Influence of Radial Glia and Cajal-Retzius Cells in Neuronal Migration
Normal development of cerebral cortex depends on proper sequential genesis of cortical neurons and glia. Disruption of corticogenesis in ferret by short-term arresting of cell division using injections of methylazoxy methanol (MAM) leads to a specific constellation of effects, including disruption and early differentiation of radial glia into astrocytes and disorganization of reelin-containing Cajal-Retzius cells. We hypothesize that early interference of normal cortical development removes a factor instrumental in maintaining radial glia in their normal elongated shape. In support of this idea, coculture of MAM-treated slices with normal cortical plate restores radial glia and Cajal-Retzius cells to their normal positions. Recently, we found that conditioned medium obtained from normal organotypic cultures returned radial glia toward their normal morphology only in a fraction of 30–50 kDa molecular weight (MW). To assess whether restoring this factor would also improve effective migration into the cortical plate of E24 MAM-treated animals, we conducted experiments using cocultures of normal cortical plate with organotypic cultures of MAM-treated cortex, which received prior BrdU injections. In both the normal and E24 MAM-treated/normal cortical plate coculture, a greater percentage of BrdU positive cells migrated effectively into the cortical plate. We suggest that early interruption of cell division eliminates a population of cells and a factor important for maintaining proper cortical development, specifically providing cues maintaining elongation of radial glia.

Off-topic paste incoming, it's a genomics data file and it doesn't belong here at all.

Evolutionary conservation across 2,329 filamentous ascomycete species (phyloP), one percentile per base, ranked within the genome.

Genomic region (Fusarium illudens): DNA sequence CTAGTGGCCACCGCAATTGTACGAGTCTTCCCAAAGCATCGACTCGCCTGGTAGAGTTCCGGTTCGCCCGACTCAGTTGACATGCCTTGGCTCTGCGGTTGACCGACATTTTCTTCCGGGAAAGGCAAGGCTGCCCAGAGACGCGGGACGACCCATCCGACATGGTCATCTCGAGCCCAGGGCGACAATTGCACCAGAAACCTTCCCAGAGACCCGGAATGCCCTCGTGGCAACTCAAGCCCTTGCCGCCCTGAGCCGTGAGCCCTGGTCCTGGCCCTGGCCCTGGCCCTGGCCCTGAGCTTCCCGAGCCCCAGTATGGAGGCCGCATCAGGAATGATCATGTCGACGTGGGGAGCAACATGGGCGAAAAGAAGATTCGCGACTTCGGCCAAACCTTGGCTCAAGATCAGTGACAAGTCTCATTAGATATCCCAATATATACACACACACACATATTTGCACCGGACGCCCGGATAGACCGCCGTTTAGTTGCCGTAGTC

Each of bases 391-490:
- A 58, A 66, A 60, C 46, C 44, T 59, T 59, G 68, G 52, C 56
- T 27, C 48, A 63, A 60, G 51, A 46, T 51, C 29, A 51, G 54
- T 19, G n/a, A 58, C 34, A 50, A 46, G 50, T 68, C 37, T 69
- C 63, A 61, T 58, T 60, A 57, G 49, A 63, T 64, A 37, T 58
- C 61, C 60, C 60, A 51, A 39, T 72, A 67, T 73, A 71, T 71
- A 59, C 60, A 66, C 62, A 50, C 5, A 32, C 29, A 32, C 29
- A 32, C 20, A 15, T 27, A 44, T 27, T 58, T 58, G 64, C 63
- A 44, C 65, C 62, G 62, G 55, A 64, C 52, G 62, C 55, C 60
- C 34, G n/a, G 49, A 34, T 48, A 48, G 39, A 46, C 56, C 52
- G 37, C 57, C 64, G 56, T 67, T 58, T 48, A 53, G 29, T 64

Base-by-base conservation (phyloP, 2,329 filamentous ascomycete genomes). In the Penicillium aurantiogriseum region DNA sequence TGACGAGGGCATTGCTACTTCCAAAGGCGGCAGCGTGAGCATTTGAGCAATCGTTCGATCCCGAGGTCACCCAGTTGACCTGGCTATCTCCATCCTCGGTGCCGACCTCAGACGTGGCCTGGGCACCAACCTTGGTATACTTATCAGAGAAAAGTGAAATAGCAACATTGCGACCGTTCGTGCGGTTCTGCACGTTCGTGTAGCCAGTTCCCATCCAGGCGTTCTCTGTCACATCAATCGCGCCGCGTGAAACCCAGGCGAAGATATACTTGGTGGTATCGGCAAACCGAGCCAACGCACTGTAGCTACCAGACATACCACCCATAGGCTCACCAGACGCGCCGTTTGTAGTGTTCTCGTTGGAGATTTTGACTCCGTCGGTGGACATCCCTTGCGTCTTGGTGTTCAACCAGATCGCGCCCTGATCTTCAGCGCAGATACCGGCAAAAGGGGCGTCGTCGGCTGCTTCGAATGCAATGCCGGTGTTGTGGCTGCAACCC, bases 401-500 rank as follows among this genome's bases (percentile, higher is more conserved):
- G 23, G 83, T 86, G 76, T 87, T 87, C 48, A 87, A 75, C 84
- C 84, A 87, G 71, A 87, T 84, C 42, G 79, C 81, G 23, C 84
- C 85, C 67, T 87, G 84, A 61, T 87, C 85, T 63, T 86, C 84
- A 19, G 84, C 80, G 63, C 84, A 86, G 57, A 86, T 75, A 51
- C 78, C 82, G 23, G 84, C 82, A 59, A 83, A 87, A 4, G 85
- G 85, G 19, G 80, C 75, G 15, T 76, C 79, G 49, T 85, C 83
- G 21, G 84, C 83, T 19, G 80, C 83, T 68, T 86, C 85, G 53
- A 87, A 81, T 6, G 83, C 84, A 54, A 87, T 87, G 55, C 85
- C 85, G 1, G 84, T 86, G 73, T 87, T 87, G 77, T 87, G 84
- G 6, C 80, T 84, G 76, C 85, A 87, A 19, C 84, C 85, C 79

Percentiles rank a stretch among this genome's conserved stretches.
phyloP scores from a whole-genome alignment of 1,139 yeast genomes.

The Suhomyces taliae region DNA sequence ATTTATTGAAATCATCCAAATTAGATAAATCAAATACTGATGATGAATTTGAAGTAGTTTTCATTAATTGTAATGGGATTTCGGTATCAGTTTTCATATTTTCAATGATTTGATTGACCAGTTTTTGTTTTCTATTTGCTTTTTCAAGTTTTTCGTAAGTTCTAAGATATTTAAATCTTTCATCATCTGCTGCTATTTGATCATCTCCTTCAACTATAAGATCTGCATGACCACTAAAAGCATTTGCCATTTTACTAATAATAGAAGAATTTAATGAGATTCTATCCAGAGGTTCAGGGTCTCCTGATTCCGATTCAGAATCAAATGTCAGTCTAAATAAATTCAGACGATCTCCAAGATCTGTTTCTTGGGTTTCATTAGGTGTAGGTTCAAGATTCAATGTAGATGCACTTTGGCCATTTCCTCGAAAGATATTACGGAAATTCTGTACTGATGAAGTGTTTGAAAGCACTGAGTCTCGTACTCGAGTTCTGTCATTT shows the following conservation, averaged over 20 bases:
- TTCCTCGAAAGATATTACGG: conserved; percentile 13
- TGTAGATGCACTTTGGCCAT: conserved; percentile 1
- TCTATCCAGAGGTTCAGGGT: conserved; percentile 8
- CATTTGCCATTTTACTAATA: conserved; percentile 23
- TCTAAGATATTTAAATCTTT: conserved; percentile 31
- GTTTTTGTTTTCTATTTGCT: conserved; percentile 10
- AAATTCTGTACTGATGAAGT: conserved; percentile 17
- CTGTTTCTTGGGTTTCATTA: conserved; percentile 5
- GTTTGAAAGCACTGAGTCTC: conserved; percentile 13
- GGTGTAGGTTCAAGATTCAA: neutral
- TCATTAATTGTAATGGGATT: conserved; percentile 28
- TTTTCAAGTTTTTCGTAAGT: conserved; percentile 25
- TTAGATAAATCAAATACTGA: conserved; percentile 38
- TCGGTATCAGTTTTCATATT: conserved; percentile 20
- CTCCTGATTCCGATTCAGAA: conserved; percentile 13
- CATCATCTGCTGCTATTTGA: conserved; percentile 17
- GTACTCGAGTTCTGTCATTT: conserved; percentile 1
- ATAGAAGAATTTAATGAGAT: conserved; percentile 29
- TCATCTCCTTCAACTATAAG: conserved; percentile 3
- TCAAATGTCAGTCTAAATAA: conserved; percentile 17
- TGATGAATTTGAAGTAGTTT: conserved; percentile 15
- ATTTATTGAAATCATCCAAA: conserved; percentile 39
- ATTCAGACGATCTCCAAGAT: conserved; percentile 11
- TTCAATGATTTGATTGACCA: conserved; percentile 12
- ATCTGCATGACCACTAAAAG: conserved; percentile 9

KeywordsVentricular Zone Radial Glia BrdU Positive Cell Organotypic Culture Cortical Plate
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